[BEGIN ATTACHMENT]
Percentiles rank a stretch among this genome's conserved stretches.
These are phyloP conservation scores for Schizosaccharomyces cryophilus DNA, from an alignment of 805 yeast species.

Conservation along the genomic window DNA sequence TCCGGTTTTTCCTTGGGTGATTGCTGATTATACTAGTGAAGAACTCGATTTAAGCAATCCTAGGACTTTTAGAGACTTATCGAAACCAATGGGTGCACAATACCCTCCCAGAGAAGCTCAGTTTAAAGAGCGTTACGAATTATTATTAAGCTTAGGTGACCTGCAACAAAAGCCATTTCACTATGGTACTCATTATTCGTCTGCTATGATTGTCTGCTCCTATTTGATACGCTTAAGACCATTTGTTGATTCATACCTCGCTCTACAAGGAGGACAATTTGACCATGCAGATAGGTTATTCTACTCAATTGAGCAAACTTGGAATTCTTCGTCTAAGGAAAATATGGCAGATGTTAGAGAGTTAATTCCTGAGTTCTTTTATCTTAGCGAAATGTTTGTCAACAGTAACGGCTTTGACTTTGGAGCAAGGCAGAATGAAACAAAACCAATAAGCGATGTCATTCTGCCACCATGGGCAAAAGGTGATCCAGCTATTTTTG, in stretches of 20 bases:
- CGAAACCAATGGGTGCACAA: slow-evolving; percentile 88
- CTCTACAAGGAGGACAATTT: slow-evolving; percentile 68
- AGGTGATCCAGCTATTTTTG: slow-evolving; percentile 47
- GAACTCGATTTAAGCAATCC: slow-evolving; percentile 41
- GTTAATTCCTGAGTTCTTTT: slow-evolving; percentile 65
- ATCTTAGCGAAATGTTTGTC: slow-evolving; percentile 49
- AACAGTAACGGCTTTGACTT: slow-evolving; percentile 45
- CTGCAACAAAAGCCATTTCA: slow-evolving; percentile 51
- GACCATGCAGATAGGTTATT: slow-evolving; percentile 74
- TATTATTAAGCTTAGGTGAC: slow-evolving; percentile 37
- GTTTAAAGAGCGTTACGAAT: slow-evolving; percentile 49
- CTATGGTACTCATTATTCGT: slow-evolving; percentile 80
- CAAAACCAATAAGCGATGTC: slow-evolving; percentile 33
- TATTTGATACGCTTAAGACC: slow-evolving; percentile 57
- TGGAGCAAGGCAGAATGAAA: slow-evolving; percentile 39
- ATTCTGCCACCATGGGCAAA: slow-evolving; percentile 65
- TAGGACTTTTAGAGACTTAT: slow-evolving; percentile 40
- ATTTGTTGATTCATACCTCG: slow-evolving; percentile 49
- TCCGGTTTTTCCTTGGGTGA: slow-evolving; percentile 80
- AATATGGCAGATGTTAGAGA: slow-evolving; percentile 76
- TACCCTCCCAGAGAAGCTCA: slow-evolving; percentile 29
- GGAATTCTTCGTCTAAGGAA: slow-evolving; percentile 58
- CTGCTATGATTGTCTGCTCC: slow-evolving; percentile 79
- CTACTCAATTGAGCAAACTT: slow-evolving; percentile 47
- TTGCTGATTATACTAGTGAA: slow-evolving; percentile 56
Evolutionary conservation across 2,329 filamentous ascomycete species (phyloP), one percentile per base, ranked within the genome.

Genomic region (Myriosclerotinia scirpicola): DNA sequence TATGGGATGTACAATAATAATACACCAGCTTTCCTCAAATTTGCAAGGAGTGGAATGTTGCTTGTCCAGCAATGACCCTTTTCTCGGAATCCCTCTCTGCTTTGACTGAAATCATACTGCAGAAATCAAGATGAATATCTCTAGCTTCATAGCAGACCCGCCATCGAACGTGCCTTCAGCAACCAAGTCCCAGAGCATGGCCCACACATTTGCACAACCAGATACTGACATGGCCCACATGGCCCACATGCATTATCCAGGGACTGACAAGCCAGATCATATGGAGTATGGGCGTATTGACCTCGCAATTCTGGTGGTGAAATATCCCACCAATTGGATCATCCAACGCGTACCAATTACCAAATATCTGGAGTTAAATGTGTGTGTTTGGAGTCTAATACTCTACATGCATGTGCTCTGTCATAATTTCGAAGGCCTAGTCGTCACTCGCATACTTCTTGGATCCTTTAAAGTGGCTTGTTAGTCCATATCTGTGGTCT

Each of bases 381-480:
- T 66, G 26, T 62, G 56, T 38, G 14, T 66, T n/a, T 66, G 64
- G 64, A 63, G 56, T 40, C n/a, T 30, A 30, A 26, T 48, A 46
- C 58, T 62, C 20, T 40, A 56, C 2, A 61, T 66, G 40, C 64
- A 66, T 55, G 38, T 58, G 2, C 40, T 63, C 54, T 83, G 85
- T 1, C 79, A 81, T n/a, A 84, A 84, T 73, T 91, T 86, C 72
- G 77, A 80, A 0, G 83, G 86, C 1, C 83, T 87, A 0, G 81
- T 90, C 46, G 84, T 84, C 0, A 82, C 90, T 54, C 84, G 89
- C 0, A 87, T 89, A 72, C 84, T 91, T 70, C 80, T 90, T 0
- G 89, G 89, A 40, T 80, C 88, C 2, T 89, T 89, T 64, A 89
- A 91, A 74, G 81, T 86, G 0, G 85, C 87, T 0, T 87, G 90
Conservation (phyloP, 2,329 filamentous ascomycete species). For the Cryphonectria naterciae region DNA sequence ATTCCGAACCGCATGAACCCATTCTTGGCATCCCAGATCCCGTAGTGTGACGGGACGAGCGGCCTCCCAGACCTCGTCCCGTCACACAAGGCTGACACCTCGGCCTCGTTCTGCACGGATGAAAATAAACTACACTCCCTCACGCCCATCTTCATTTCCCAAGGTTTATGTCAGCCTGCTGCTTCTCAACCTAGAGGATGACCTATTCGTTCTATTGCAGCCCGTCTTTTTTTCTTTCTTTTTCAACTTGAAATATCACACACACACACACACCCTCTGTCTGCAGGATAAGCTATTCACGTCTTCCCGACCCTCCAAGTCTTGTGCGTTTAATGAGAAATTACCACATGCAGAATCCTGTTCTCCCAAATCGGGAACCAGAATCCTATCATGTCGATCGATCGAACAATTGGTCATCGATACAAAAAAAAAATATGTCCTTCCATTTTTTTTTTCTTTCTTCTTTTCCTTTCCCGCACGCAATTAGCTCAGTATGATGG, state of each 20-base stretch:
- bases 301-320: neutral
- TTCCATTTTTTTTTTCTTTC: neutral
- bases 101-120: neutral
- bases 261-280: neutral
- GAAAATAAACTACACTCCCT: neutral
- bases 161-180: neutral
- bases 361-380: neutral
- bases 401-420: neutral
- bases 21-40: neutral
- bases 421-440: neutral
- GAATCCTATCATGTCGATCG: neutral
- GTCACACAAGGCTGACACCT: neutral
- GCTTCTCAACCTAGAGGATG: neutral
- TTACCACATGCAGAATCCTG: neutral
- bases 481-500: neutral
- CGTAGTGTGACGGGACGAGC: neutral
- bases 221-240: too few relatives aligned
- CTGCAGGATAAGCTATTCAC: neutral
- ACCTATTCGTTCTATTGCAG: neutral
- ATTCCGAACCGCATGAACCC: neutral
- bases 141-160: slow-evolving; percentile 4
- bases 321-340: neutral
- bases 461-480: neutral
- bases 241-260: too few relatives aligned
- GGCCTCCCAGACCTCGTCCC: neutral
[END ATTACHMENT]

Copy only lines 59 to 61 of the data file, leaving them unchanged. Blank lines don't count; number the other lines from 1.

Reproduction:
- bases 221-240: too few relatives aligned
- CTGCAGGATAAGCTATTCAC: neutral
- ACCTATTCGTTCTATTGCAG: neutral